installation time, application time and experiences and feedback.
The expert in real-life case 1 had difficulty applying five of the attributes (i.e., skills, community
of practice, training needs, acceptability and comprehensiveness) due to lack of information in their
BPDs. The expert stressed the difficulty to identify and specify data/values for some of the attributes if
the users do not know for which situation and audience the BP is documented. One such attribute is
skills.
The expert in real life case 2 had difficulty applying nine of the attributes (i.e., goal, barriers,
usability, comprehensiveness, justification, coherence, adaptability, demonstration of success and
measurement) due to lack of information in their BPDs. The expert emphasized the difficulty of
specifying the data/values for some attributes because post action feedback was not applied in the
organization. One such attribute was justification. Another problem was that the documentation of
data/values for some attributes are rather subjective.
The expert in real life case 3 had difficulty applying seven attributes (i.e., skills, barriers, champion,
usability, coherence, granularity and adaptability). These difficulties are related to the lack of
information in their BPDs. This expert also, as the expert in real-life case 2, emphasized the difficulty
of documenting data/values for attributes that are rather subjective.
x
Requirement 3
The third requirement is that the BPDT shall support both the design of high quality BPs and the
evaluation of already designed BPs. According to the experts from the three real-life cases, the BPDT
could be used for both these purposes, although the demonstration was mainly used for evaluating already
existing BPD in order for example to identify missing attributes in theses.
The demonstration showed that one BP attribute, skills, did not exist in any of the three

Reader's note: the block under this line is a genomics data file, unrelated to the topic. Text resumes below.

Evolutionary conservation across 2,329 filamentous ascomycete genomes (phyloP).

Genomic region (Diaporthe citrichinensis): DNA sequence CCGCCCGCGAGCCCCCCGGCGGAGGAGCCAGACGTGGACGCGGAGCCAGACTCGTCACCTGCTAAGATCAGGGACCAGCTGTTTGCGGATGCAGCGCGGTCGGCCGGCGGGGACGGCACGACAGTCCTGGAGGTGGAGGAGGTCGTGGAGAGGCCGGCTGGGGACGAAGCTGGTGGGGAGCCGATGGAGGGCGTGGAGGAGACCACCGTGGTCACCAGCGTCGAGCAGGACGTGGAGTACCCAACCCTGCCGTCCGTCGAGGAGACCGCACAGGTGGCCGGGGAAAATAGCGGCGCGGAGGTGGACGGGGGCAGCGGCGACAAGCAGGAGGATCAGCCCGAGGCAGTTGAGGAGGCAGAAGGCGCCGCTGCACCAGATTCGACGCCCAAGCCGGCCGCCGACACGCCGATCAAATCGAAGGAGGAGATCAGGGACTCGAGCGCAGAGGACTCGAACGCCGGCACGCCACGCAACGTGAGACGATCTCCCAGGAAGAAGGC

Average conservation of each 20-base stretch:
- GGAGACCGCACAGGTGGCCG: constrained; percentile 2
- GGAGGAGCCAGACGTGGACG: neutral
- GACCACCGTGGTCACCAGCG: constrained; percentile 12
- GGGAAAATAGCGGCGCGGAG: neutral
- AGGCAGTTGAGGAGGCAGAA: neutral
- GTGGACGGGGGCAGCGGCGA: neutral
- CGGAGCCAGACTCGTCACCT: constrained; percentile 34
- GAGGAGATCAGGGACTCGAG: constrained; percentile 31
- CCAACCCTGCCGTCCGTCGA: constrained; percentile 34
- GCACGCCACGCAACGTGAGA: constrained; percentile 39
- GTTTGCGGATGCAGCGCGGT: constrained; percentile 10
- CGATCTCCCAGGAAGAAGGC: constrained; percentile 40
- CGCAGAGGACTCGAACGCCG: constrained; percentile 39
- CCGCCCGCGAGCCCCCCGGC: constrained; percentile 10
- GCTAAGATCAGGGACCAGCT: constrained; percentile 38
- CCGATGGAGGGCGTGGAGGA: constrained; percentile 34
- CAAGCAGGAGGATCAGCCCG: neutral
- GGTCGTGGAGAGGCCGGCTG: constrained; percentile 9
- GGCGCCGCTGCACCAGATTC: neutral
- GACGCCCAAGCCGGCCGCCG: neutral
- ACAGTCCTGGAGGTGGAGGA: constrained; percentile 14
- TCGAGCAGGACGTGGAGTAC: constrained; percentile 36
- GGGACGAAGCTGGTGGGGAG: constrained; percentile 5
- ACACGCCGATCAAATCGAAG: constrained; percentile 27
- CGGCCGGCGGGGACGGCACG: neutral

organizations BPDs. However, the expert from real-life case 2 would like to use it in some of their
BPDs. Also, the attribute, training needs, did not exist in real-life cases 1 and 2. Four other attributes
(i.e., usability, demonstration of success, installation time and application time) did not occur in two of
the real-life cases. One expert (i.e., real-life case 2) confirmed the possibility of adding these attributes to
their BPDs, since they would enhance the application of the BP.
Finally, the experts were asked to express their overall opinion about applying the BPDT. They
indicated that it represents a good foundation to structure and articulate BPDs. One expert (i.e. in real-
life case 1) stated the template gives you a proper structure for what things you have to document,
and it makes BP a lot easier to use. They also remarked that the BPDT is relatively straight-forward and
complete and, therefore, it seems to be useful for any industry.
The experts provided some concerns about applying the template in full scale: 1) people need to be
encouraged to fill out 33 elements since it requires some time to do that; 2) the often informal and
loose structure of existing BPDs makes it difficult to structure the BPDs according to the template; 3)
there is a need of technical support for applying the BPDT. Two experts suggested the creation of a KM
tool for applying the BPDT that included clear instructions and examples for its application.
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Meshari Alwazae et al. / Procedia Computer Science 72 ( 2015 ) 252 – 260
5. Conclusions
In this paper a BPDT is demonstrated in three real-life organizations. In each organization, the
BPDT has been applied on some number of BPDs. The demonstration showed promising results
regarding completeness, ease of use and that the template could be used to support the design of new
BPs as well as to evaluate already existing ones.
The demonstration have also identified a number of potential drawbacks of the BPDT, or the need
of additional support when implementing the BPDT:
x
x
One expert showed that the organization had more concrete attributes than the more generic
ones presented in the BPDT. This can cause some problem when applying the BPDT.
x
One expert showed that additional activities is needed for using all the attributes, such post action
feedback. Otherwise the experiences and feedback cannot be documented.
x
Two experts (from two different organizations) claimed that some attributes in the BPDT required
subjective judgments when adding data for these attributes. This can also cause some problem
when applying the BPDT.
x